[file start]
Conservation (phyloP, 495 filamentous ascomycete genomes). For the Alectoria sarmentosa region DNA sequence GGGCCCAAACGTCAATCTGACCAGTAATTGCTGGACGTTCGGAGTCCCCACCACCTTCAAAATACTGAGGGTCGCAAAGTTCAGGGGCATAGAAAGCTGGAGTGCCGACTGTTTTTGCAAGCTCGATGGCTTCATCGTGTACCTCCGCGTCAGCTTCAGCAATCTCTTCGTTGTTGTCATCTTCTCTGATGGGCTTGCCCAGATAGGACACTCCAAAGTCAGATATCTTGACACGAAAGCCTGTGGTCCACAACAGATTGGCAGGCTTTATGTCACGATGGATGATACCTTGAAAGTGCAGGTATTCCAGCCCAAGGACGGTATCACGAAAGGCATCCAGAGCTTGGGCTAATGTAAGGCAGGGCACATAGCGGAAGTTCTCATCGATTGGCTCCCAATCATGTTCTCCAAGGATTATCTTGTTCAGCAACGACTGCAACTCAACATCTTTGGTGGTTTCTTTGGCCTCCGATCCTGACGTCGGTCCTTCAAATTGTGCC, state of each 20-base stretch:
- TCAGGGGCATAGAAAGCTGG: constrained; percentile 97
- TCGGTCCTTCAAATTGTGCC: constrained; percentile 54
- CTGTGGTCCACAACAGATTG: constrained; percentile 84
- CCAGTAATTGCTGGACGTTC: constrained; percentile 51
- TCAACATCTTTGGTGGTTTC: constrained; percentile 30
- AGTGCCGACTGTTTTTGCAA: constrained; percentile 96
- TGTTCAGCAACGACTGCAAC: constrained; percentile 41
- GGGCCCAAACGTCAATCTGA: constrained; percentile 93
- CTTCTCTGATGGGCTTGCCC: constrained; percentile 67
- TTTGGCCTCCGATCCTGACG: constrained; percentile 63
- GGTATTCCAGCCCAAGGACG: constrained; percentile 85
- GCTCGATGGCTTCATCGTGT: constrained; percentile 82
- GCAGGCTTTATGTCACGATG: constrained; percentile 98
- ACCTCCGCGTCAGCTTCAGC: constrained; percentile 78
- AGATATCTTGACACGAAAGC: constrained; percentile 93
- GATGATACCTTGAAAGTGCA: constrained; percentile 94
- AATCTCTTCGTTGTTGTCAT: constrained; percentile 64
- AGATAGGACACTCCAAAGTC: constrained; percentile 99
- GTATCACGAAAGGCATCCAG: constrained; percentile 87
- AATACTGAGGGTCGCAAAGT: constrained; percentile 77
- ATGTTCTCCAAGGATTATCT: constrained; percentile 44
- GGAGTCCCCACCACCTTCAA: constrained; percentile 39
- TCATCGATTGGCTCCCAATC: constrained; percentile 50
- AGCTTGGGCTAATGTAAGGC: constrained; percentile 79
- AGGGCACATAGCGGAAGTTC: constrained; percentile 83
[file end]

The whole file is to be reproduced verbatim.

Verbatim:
Conservation (phyloP, 495 filamentous ascomycete genomes). For the Alectoria sarmentosa region DNA sequence GGGCCCAAACGTCAATCTGACCAGTAATTGCTGGACGTTCGGAGTCCCCACCACCTTCAAAATACTGAGGGTCGCAAAGTTCAGGGGCATAGAAAGCTGGAGTGCCGACTGTTTTTGCAAGCTCGATGGCTTCATCGTGTACCTCCGCGTCAGCTTCAGCAATCTCTTCGTTGTTGTCATCTTCTCTGATGGGCTTGCCCAGATAGGACACTCCAAAGTCAGATATCTTGACACGAAAGCCTGTGGTCCACAACAGATTGGCAGGCTTTATGTCACGATGGATGATACCTTGAAAGTGCAGGTATTCCAGCCCAAGGACGGTATCACGAAAGGCATCCAGAGCTTGGGCTAATGTAAGGCAGGGCACATAGCGGAAGTTCTCATCGATTGGCTCCCAATCATGTTCTCCAAGGATTATCTTGTTCAGCAACGACTGCAACTCAACATCTTTGGTGGTTTCTTTGGCCTCCGATCCTGACGTCGGTCCTTCAAATTGTGCC, state of each 20-base stretch:
- TCAGGGGCATAGAAAGCTGG: constrained; percentile 97
- TCGGTCCTTCAAATTGTGCC: constrained; percentile 54
- CTGTGGTCCACAACAGATTG: constrained; percentile 84
- CCAGTAATTGCTGGACGTTC: constrained; percentile 51
- TCAACATCTTTGGTGGTTTC: constrained; percentile 30
- AGTGCCGACTGTTTTTGCAA: constrained; percentile 96
- TGTTCAGCAACGACTGCAAC: constrained; percentile 41
- GGGCCCAAACGTCAATCTGA: constrained; percentile 93
- CTTCTCTGATGGGCTTGCCC: constrained; percentile 67
- TTTGGCCTCCGATCCTGACG: constrained; percentile 63
- GGTATTCCAGCCCAAGGACG: constrained; percentile 85
- GCTCGATGGCTTCATCGTGT: constrained; percentile 82
- GCAGGCTTTATGTCACGATG: constrained; percentile 98
- ACCTCCGCGTCAGCTTCAGC: constrained; percentile 78
- AGATATCTTGACACGAAAGC: constrained; percentile 93
- GATGATACCTTGAAAGTGCA: constrained; percentile 94
- AATCTCTTCGTTGTTGTCAT: constrained; percentile 64
- AGATAGGACACTCCAAAGTC: constrained; percentile 99
- GTATCACGAAAGGCATCCAG: constrained; percentile 87
- AATACTGAGGGTCGCAAAGT: constrained; percentile 77
- ATGTTCTCCAAGGATTATCT: constrained; percentile 44
- GGAGTCCCCACCACCTTCAA: constrained; percentile 39
- TCATCGATTGGCTCCCAATC: constrained; percentile 50
- AGCTTGGGCTAATGTAAGGC: constrained; percentile 79
- AGGGCACATAGCGGAAGTTC: constrained; percentile 83